Saturday, September 17, 2016
Freshman Beekeepers Dispensing Advice
There is something I've been thinking about lately.
I recently had to boot somebody from my Treatment-Free Beekeeping group who kept making incessant mentions of the fact that one might do something about one's problems, but one couldn't mention it because this is the treatment-free group. That's trolling.
At any rate, he (or maybe she) complained once booted that he/she had followed the rules, "I answer the questions on the page correctly when people ask about how you accomplish your mission, by brood breaks and selective breeding etc."
Here are the issue I have with this sentiment:
1. If you do not practice what you preach, then you are not answering correctly, unless you put with your statement a disclaimer that you actually don't know what you're talking about.
2. By advancing ideas that you do not practice, you are subtly introducing error into these ideas. You don't know what you're talking about so you don't know when you are in error.
3. Others will undoubtedly see these pronouncements and take them to heart, not knowing that they are actually forming an unknowing link in a game of Telephone.
4. The end result is that people go forth with ideas that are not quite correct and may end up with failing results.
You can see that as an educator who focuses on new beekeepers, this is absolutely the last thing that I want, people going forth with incomplete or erroneous information and having a bad time beekeeping. I don't want your hives after you've given up after one season of unsuccessful beekeeping (especially if they are 8-frame).
The fact is, I do not accomplish my treatment-free beekeeping practice through brood breaks. I just don't. It's not part of my program. And while I believe it can be very helpful for many beginning beekeepers, it should not be considered a long term strategy. The long term strategy should be building up hive numbers (either as an individual or as a collective) so that when losses come, they will push you back to a number you're more comfortable with rather than drag you back to a number from which is hard to recover.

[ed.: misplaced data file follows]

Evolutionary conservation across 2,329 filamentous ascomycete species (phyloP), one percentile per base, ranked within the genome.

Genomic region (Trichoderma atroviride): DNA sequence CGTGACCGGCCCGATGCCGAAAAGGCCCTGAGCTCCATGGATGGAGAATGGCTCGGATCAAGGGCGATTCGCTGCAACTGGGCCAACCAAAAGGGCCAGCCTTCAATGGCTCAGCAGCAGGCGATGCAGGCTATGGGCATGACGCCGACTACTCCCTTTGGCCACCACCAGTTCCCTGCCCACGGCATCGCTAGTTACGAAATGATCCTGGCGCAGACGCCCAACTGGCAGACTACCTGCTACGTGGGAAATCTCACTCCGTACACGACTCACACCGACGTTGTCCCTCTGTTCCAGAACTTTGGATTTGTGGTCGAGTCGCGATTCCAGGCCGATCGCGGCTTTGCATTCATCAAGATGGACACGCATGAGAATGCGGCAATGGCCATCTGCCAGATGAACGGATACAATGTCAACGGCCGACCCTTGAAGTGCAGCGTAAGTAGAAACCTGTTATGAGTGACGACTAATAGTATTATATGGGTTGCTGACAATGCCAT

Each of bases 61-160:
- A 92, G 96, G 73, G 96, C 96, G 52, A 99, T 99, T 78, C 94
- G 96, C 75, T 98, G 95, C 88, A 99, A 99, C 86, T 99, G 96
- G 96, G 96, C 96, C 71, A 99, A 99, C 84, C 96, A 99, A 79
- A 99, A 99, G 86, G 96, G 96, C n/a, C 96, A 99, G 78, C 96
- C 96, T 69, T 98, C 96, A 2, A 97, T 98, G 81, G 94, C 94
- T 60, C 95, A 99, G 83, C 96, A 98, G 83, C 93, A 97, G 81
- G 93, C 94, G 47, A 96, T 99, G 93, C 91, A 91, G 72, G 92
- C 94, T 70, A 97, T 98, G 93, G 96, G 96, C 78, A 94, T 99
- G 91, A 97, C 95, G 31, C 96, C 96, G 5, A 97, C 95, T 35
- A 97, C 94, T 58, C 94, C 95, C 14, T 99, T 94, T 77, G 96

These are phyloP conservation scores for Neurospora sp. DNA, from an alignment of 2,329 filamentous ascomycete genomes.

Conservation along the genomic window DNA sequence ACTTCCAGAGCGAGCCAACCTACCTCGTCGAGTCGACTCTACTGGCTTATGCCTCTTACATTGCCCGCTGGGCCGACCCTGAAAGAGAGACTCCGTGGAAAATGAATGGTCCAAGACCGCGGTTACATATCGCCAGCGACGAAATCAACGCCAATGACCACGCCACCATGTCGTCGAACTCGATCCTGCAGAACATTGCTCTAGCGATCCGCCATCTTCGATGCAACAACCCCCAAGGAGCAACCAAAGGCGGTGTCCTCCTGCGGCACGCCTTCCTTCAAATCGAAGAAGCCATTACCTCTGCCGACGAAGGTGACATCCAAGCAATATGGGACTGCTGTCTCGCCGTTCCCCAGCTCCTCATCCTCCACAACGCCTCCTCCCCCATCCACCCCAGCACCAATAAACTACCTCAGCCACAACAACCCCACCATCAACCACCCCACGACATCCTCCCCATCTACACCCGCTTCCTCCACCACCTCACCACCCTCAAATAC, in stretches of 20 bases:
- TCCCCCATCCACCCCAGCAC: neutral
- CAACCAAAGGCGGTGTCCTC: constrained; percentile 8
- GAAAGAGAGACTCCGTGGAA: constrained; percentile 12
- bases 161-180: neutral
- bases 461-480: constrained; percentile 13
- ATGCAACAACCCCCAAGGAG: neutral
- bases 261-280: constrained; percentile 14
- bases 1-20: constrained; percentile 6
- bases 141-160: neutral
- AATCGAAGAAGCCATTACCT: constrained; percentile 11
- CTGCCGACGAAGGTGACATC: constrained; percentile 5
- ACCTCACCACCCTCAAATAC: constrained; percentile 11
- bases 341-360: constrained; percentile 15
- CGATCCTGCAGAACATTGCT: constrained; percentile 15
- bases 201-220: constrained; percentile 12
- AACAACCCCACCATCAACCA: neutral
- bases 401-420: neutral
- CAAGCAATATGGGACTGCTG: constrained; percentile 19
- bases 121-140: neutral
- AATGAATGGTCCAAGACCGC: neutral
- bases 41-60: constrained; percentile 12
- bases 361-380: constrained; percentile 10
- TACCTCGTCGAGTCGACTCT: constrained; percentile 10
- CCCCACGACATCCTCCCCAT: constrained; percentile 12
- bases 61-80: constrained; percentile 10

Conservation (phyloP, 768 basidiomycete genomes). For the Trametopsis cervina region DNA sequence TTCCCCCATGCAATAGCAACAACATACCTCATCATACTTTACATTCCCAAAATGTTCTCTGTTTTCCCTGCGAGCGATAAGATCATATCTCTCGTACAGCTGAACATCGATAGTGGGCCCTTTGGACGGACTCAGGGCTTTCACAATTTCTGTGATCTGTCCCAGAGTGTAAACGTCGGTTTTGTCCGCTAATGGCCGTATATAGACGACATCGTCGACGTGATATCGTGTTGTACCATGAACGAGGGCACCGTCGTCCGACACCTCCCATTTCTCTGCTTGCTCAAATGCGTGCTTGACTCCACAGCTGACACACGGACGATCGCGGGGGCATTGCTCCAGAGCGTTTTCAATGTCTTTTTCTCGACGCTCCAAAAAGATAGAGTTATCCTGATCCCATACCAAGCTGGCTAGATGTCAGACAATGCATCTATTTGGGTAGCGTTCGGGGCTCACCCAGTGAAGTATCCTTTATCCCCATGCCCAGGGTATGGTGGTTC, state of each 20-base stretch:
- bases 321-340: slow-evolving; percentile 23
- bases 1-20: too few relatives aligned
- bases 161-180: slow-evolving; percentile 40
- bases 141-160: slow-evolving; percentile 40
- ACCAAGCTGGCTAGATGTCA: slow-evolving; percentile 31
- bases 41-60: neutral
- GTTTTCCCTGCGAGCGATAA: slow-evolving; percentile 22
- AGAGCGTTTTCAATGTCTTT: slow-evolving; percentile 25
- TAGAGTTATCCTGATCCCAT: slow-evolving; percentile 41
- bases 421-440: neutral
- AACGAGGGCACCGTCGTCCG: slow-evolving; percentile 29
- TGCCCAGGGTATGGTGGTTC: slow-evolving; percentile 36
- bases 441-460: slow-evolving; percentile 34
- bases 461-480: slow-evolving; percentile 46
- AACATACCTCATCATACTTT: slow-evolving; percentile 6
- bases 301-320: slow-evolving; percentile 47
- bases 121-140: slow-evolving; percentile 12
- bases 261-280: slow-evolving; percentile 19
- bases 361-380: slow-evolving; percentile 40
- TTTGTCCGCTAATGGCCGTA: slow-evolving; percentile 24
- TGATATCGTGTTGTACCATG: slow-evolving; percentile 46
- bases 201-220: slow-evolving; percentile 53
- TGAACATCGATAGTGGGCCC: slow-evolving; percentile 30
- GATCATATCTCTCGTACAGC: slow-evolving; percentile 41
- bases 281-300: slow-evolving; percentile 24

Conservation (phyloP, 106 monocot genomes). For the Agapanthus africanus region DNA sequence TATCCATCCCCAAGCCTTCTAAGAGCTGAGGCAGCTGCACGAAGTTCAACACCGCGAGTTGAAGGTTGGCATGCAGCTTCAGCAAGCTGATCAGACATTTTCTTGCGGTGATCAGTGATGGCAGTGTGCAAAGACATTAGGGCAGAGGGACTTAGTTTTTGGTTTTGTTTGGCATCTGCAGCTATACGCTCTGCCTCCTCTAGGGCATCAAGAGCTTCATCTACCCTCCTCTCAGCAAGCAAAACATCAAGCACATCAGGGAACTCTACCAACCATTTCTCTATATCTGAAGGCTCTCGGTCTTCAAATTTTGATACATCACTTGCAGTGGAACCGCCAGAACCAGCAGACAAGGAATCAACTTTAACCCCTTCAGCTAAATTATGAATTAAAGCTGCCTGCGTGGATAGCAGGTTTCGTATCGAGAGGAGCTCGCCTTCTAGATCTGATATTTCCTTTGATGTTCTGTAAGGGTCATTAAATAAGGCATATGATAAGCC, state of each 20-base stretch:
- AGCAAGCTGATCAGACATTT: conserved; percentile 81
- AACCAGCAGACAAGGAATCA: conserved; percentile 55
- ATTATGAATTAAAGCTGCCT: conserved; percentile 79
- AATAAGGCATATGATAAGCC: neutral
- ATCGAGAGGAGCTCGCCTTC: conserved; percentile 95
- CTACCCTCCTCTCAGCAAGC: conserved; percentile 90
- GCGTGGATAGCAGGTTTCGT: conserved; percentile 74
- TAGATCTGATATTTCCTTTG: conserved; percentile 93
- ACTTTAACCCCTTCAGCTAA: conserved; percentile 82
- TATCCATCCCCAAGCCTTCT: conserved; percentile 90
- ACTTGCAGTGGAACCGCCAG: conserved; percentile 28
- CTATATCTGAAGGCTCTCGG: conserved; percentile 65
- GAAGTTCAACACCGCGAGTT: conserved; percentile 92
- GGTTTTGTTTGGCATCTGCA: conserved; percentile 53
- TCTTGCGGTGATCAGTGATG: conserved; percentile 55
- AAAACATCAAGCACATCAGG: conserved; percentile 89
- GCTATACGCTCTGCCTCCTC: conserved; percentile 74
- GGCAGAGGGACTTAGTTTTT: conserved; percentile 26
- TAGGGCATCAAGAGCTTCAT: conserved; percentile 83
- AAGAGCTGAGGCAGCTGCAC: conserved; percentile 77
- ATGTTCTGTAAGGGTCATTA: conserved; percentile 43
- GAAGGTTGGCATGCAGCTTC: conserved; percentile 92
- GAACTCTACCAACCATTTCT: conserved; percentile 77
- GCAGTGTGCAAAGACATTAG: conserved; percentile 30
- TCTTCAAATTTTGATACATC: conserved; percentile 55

When you listen to my podcasts, you may notice that I am very careful to buttress my remarks on topbar hives with disclaimers that I do not keep topbar hives and that the information I am passing on is gleaned from more knowledgeable and experienced beekeepers in that area. And this is incredibly important. It is vital that experienced beekeepers pass on accurate information to new beekeepers.
So when a treating beekeeper offers advice like this to this group, realize that they are just as inexperienced as any other freshman beekeeper. They are not qualified to dispense information. And I ask those of you that are new beekeepers and just learning this stuff, please do not offer advice to those asking if you have not likewise already done the things you are talking about. I know you are eager to share what you have learned, but please please, be eager instead to share what you have done.
I have seen countless examples of first year beekeepers trying to tell seasoned commercial beekeepers that they are doing it wrong. This is unfathomably counter productive. Please don't do it. It really puts our movement in a very bad light, and galvanizes opponents to our cause.
Thank you for your time,